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Power industry worries about new sectors for EU ETS


25 May 2021 15:23




25 May 2021 15:23

(Montel) Representatives of European power companies expressed wariness of proposals to extend the EU’s carbon market to new sectors like heating and transport during an online industry conference on Tuesday.

“The EU ETS is working as an effective tool to continue to decarbonise power,” Emma Pinchbeck, CEO of UK energy industry trade association Energy UK, told the 2021 Power Summit.

“We don’t want to see that disrupted, and therefore a parallel market seems to be the sensible way to bring other sectors in. That gives us time to evaluate whether it is appropriate for those sectors and make adjustments before they go into the pool.”

The European Commission plans to unveil proposals on 14 July to strengthen and extend the carbon market as a tool to help cut emissions by 55% on 1990 levels by 2030.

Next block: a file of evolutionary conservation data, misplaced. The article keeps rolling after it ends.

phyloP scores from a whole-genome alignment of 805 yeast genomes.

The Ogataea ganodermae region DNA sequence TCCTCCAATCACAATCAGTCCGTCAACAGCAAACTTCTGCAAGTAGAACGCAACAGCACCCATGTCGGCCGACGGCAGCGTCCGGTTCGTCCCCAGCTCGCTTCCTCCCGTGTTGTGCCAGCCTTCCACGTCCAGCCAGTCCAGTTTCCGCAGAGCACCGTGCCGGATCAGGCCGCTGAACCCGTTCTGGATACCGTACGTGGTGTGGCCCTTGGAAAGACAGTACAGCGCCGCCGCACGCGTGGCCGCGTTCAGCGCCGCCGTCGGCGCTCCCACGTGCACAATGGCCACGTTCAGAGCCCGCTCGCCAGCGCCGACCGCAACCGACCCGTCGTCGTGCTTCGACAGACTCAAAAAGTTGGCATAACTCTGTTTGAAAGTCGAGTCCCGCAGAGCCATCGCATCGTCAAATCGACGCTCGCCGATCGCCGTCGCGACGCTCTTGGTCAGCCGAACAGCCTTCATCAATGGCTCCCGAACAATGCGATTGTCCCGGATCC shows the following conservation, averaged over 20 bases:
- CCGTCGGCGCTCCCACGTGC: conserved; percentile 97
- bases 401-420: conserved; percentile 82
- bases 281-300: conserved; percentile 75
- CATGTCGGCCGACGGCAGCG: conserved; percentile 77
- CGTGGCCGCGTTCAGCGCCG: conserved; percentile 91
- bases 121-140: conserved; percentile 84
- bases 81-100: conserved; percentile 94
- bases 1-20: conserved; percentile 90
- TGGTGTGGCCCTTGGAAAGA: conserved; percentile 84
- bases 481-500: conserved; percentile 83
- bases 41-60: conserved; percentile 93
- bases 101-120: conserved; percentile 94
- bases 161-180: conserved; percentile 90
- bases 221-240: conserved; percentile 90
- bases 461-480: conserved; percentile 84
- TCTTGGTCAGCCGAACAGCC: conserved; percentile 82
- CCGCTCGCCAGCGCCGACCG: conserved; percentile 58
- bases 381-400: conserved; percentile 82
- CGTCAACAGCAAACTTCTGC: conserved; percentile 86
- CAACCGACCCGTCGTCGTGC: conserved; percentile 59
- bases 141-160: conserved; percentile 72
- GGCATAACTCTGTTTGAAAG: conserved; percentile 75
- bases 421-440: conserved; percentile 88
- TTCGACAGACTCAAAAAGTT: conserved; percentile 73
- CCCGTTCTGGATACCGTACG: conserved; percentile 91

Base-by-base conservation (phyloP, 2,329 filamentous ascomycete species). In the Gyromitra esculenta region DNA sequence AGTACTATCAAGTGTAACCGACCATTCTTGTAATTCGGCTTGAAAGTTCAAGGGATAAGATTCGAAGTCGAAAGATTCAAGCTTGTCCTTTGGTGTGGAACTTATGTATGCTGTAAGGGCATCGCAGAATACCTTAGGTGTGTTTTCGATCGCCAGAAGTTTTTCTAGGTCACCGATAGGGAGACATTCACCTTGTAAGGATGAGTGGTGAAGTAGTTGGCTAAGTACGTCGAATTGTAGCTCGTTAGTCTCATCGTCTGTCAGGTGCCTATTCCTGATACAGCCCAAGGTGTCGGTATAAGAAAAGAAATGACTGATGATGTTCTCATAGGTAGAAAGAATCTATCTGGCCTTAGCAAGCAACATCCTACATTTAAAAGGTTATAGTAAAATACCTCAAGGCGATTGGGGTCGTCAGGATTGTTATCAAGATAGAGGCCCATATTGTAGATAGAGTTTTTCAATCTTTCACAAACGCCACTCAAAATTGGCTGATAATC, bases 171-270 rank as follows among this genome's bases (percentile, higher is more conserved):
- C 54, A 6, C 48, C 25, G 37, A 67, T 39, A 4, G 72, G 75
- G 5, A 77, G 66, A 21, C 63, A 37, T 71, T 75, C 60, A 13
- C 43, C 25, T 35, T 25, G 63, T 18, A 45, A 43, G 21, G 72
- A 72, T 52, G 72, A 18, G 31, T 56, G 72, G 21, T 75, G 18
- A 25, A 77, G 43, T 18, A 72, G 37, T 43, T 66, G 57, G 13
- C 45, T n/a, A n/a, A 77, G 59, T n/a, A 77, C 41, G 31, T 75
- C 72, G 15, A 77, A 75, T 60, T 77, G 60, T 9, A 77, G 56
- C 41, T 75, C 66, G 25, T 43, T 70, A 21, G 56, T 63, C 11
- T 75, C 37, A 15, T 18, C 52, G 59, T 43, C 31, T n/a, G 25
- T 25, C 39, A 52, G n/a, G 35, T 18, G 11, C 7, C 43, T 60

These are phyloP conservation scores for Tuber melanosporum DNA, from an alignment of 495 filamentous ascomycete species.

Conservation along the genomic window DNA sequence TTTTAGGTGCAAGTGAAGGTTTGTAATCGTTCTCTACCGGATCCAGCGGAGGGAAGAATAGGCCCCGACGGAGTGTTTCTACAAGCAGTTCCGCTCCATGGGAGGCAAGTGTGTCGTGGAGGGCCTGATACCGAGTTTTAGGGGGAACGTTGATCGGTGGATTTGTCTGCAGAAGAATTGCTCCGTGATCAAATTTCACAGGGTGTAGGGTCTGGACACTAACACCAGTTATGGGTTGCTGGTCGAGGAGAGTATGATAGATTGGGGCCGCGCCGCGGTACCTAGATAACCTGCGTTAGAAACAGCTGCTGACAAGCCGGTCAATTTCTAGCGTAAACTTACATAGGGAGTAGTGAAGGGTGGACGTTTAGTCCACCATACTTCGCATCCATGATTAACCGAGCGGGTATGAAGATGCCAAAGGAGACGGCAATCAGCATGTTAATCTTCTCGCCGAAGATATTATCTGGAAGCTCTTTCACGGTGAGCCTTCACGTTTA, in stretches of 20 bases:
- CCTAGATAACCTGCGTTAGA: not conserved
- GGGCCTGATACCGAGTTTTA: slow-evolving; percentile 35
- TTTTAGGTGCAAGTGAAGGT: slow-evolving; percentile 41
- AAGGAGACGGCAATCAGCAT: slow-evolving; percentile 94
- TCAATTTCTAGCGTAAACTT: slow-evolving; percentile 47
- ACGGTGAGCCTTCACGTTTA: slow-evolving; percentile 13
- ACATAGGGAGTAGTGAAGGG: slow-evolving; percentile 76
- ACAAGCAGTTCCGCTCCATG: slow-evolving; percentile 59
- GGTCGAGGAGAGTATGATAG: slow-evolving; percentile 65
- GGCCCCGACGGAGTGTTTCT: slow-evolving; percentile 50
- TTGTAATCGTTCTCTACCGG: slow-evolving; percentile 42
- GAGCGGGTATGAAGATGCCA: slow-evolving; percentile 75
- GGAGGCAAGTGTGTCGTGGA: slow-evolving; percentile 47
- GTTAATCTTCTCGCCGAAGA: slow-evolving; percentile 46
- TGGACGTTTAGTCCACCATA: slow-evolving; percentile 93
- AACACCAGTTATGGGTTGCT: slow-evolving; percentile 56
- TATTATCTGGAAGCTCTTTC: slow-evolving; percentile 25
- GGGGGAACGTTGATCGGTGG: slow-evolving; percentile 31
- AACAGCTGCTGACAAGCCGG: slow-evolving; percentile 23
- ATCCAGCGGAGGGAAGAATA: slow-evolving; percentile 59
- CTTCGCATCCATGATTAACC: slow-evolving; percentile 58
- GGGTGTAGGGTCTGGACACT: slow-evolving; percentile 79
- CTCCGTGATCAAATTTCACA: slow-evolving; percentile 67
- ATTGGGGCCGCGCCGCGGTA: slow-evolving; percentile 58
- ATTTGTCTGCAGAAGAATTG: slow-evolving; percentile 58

European Commission president Ursula von der Leyen has expressed a desire to price carbon emissions for buildings and vehicles and eventually fold these sectors into the EU ETS. 

Critics have suggested this could lead to sharply higher carbon prices for existing sectors without making much impact on the new ones.

David Bryson, chief operating officer of German utility Uniper, gave the example of carbon prices of EUR 200-300/t which his company estimates would be needed to invest in certain hydrogen technologies deemed crucial to decarbonising Europe’s economy by mid-century. 

“The EU ETS is one of our levers – we have a number of levers we need to use,” he said.

Contracts for difference offered a way of extending carbon pricing to other sectors to achieve specific goals without disrupting existing industries too severely, he added.

Beatriz Yordi, the EC's climate action department's director for European and international carbon markets, told the conference any efforts to extend carbon pricing to buildings and transport would not invalidate existing local regulations that deal with these sectors.

Separately, former Polish environment minister Marcin Korolec attacked the idea, in a commentary for media network Euractiv on Tuesday, for disproportionately hitting Europe’s poorest citizens. 

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